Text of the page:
HARTFORD, Conn. – Again, the men’s basketball team entered the halftime break with the lead against its conference’s top opponent.
Again, for the third time, in fact, the Owls had an advantage over the Larry Brown-led Mustangs, and benefitted from a slow start by the conference’s player of the year in Nic Moore.
Again, any hope Temple had of knocking off the No. 20-ranked team in Division I was erased after the game clock reset itself for the second half.
Junior forward Jaylen Bond’s third and fourth fouls, the last of which came with 16 minutes, 57 seconds left in the latter half, kicked off the Owls’ demise, while late shooting struggles only made it worse in Temple’s 69-56 defeat to the Mustangs Saturday in an American Athletic Conference tournament semifinal at the XL Center in Hartford, Connecticut.
“It’s pretty hard to beat a team three times [in a season], especially a quality team with an unbelievable coach,” Brown, in his third year as SMU coach, said. “[It was] a game that kind of got off to a bad start, but I thought [sophomore guard Sterling Brown] kept us in the game. When we got behind, he made some unbelievable hustle plays.”
The Owls started the game with an eight-point lead 4:12 into the game, and held it for most of the first half, despite spotting the Mustangs an 8-0 run toward the end of the period that helped them enter the break trailing by two points.
Though Temple went toe to toe with the Mustangs through the first three minutes of the half, Bond was held to 2 minutes, 23 seconds of action after picking up his fourth foul.
From there, the wheels fell off.
“[Junior guard Quenton DeCosey] made a good pass to me and it got tipped, so I was just fighting to get the ball and they called a foul,” Bond said of the play.
By Saturday morning, Bond’s typical spot in the Owls’ starting lineup was all but assured. After suffering a sprain in his right ankle toward the end of the first half in Temple’s 80-75 victory against Memphis in the quarterfinal on Friday, his status was questionable entering the game. After having little trouble during his team’s pregame warmup, Bond’s name was included on coach Fran Dunphy’s team sheet to start the game.
“It was sore coming into the day, but I was able to play,” Bond said. “It was tough. I couldn’t really get into the flow of the game after those fouls, but I had tried to give my team energy off the bench, just talking to them and making sure they stay within the game. Personally, it was hard for me to keep with the flow of the game.”
Limited by his foul trouble, Bond finished with four points and five rebounds in 11 minutes of action. In his absence, the Mustangs outscored (43-26) and outrebounded (25-16) the Owls in the second half.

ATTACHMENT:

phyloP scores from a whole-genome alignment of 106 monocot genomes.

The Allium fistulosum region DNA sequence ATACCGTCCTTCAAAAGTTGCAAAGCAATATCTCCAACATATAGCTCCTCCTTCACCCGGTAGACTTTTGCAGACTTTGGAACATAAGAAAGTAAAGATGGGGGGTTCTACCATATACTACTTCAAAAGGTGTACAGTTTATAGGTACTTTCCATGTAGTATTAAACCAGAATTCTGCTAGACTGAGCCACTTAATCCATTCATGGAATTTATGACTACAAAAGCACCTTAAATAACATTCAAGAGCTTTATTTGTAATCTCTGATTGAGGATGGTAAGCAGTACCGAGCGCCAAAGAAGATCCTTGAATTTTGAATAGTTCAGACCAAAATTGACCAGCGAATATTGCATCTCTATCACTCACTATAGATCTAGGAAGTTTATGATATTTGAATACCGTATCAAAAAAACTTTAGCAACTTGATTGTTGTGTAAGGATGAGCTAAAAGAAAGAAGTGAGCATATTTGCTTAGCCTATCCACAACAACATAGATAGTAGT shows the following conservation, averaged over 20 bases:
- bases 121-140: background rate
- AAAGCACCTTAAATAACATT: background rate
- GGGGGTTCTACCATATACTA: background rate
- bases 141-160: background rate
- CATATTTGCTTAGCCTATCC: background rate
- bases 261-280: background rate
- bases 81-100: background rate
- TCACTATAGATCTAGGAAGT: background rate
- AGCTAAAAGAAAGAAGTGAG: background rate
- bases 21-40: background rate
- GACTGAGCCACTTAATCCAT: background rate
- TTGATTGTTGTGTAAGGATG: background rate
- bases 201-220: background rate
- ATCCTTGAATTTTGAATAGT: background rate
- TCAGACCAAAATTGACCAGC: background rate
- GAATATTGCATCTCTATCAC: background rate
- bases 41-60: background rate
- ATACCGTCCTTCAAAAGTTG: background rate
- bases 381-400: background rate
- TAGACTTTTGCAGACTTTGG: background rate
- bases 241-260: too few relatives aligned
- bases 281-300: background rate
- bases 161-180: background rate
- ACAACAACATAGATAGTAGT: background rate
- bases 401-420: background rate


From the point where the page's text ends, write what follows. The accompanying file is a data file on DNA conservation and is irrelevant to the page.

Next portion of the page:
Though Temple pulled within seven points on multiple occasions, a layup in the paint by forward Cannen Cunningham with 1:11 left sealed SMU’s victory.
DeCosey led the Owls with 14 points and five rebounds, while Morgan followed with 10 points, but was held to two points through the game’s final 20 minutes of play.
“[The Mustangs have] an efficient offense,” Morgan said. “Me, myself, got a little carried away, just with my emotion, I guess,” Morgan said. “I wanted to beat that team so bad. We rushed some shots, and we weren’t very poised down the stretch and they took advantage of it.”
Philadelphia native and Villanova transfer, Markus Kennedy, sank a game-high 17 points and grabbed nine rebounds in his second time leading all scorers against the Owls this season. SMU’s starting frontcourt of seniors Yanick Moreira and Cannen Cunningham finished with 11 points apiece and combined for 12 rebounds.
As for Temple’s near-future, some bracketologists, including ESPN’s Joe Lunardi, had the Owls playing in the second round of the NCAA tournament, which will begin on Tuesday, before Saturday’s game. Although they lost to the tournament’s top seed in SMU, a place in a play-in game in Dayton, Ohio remains a very real possibility.
After a loss that capped a Temple season in which its 22-9 regular-season record was a sharp contrast to a 9-22 campaign in 2013-14, Dunphy and his players await the verdict of the NCAA Selection Committee, which will announce its crop of teams for the field of 68 on Sunday night.
Until then, there’s nothing more they can do.
“There’s great angst,” Dunphy said. “I didn’t think a lot about it going into the game [Saturday] … but now – I just said it to our guys – we’re in an unknown area that we’re not really familiar with. We just have to take a step back and see what this next 24 hours brings.”
Andrew Parent can be reached at firstname.lastname@example.org or on Twitter @Andrew_Parent23.